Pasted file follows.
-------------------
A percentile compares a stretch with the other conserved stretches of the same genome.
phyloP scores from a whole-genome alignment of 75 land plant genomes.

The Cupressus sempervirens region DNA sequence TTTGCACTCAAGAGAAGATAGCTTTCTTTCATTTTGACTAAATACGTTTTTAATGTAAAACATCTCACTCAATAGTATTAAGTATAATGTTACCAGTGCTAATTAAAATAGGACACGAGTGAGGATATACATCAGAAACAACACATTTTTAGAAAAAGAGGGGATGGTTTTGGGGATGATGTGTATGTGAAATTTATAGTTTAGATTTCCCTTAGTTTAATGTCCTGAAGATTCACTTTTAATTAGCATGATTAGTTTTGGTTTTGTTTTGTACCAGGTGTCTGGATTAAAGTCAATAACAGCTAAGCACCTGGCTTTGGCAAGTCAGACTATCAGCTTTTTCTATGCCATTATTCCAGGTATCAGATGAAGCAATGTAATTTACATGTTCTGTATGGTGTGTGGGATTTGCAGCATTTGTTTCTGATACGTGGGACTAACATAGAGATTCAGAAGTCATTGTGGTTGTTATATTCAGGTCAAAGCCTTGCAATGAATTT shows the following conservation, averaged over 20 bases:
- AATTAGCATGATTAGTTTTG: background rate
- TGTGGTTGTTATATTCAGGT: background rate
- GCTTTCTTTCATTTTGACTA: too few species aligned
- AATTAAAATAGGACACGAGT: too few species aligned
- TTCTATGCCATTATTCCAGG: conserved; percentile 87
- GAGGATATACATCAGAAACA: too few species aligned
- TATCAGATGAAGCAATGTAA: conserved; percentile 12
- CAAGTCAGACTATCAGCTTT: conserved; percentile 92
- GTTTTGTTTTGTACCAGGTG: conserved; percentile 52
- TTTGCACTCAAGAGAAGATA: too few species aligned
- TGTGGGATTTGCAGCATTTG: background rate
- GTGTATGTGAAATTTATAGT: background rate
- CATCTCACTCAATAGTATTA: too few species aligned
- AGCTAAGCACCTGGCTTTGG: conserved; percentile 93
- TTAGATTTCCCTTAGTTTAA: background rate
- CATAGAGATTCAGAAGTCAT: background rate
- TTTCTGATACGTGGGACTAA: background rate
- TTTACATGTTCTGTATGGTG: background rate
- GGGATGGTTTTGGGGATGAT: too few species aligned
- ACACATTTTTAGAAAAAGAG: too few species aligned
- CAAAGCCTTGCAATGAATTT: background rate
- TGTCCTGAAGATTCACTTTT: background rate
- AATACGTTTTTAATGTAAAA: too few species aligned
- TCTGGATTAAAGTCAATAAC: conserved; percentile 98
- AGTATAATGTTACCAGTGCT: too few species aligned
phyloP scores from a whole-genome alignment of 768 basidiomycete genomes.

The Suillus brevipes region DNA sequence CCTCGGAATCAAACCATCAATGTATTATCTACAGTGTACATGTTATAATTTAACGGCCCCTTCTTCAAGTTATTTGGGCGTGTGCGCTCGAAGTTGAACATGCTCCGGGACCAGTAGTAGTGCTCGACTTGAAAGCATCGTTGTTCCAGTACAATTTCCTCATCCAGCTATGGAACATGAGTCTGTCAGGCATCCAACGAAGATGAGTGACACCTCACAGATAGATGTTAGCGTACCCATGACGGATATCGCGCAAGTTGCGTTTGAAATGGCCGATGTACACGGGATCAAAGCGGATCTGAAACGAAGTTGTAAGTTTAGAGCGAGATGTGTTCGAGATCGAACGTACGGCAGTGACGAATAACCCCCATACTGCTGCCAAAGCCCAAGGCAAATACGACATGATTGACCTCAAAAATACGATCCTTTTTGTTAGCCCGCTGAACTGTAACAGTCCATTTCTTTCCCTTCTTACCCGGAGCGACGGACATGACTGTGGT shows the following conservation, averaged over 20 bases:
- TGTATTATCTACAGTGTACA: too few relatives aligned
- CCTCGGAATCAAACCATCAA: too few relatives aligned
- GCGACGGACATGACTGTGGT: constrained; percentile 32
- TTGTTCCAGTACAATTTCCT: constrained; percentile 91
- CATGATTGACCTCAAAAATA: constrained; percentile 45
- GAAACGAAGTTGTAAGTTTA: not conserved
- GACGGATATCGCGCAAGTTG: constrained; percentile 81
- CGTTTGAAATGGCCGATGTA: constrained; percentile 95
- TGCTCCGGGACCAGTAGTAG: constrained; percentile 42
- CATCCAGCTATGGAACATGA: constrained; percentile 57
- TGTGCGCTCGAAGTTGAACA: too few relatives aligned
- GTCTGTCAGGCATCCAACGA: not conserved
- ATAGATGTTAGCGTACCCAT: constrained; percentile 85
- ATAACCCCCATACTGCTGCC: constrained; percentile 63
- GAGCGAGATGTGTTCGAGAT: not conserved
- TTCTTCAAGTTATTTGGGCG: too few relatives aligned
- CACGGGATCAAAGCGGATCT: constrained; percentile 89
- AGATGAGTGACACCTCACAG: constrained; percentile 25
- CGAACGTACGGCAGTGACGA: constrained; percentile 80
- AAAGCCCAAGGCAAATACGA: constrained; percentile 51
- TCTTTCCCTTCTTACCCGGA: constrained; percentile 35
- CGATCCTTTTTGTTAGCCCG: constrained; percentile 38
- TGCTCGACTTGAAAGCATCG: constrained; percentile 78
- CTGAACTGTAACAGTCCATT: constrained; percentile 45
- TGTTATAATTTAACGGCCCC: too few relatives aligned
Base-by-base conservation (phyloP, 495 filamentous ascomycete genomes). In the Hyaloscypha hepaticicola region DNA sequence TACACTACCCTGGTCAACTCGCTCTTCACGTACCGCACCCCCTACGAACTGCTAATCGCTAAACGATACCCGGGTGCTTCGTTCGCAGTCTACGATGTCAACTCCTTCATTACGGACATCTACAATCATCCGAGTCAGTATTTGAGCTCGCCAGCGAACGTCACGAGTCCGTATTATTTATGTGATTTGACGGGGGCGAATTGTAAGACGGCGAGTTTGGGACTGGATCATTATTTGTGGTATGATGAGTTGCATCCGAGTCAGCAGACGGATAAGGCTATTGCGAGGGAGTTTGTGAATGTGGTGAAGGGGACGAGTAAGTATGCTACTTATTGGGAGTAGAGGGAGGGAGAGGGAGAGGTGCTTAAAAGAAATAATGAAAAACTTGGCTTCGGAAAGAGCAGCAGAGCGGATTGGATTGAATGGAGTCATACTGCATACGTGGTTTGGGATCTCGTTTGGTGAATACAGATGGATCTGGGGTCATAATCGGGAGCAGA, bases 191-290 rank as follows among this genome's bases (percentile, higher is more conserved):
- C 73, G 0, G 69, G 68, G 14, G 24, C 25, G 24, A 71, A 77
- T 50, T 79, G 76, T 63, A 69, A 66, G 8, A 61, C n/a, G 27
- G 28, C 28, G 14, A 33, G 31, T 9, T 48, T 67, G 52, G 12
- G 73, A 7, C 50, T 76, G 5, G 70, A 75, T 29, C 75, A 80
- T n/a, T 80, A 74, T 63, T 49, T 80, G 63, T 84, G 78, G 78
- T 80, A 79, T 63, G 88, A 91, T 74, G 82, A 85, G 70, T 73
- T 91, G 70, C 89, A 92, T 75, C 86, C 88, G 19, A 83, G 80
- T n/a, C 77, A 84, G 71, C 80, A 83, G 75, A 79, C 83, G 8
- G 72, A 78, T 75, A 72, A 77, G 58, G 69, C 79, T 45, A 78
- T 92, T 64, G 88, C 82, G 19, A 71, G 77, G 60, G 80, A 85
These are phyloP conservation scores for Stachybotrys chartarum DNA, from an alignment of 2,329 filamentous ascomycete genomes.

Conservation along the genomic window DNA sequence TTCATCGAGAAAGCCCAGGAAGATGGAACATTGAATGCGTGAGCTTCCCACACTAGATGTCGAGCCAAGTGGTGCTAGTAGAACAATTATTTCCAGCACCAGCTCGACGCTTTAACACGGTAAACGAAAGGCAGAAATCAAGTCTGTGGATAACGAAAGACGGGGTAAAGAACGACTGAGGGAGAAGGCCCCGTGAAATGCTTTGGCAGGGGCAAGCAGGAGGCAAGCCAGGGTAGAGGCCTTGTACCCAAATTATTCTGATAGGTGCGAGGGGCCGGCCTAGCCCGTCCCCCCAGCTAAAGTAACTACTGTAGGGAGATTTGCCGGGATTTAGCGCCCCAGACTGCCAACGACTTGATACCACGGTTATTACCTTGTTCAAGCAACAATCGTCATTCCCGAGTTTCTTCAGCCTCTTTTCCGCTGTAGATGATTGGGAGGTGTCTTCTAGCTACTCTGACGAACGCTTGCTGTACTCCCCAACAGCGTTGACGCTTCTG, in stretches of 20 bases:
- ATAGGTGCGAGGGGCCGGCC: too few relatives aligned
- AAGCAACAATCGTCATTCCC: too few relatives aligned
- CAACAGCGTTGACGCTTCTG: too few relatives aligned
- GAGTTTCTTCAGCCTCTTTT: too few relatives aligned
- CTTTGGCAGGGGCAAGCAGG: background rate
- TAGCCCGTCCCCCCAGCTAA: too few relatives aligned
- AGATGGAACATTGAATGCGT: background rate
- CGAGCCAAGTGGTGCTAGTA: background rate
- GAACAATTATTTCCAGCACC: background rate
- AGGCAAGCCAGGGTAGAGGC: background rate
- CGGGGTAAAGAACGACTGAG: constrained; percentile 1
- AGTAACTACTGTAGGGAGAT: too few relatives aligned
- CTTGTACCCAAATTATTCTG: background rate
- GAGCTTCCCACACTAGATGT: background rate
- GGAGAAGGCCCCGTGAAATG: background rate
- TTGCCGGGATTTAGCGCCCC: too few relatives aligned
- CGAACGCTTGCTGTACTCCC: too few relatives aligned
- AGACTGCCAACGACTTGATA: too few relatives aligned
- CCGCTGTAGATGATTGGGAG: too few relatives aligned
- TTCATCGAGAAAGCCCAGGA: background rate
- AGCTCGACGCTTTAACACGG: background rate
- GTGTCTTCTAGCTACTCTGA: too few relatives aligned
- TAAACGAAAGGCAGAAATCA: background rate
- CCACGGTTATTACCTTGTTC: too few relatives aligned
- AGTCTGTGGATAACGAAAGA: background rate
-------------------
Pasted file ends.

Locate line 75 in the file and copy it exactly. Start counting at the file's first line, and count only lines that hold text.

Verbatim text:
- AGATGGAACATTGAATGCGT: background rate